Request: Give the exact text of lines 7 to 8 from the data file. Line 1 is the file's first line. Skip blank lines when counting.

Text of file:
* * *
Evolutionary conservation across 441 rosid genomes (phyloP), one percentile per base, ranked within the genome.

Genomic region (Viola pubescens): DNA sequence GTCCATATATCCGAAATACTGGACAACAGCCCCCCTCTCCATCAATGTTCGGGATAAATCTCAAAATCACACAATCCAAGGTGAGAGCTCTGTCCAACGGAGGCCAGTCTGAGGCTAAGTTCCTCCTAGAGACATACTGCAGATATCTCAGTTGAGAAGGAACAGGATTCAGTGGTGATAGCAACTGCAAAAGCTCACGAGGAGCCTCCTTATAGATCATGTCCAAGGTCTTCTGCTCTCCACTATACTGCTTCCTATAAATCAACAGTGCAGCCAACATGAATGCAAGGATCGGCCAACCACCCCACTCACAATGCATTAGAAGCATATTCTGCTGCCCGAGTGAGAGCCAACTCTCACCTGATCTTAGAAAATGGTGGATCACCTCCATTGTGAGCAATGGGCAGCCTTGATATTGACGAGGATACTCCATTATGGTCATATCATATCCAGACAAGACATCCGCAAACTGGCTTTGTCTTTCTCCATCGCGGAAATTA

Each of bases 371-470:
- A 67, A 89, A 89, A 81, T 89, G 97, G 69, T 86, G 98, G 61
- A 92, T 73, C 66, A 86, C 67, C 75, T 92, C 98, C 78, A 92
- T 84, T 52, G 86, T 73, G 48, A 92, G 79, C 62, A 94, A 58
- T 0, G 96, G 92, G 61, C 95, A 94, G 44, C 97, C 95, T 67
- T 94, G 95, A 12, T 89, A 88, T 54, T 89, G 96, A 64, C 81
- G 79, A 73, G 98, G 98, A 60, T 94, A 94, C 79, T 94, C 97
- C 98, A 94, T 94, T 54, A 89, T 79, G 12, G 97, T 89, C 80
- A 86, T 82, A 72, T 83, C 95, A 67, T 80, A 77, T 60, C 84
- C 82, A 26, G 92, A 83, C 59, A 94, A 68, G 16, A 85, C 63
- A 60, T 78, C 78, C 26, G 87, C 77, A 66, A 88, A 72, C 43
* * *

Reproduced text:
- T 0, G 96, G 92, G 61, C 95, A 94, G 44, C 97, C 95, T 67
- T 94, G 95, A 12, T 89, A 88, T 54, T 89, G 96, A 64, C 81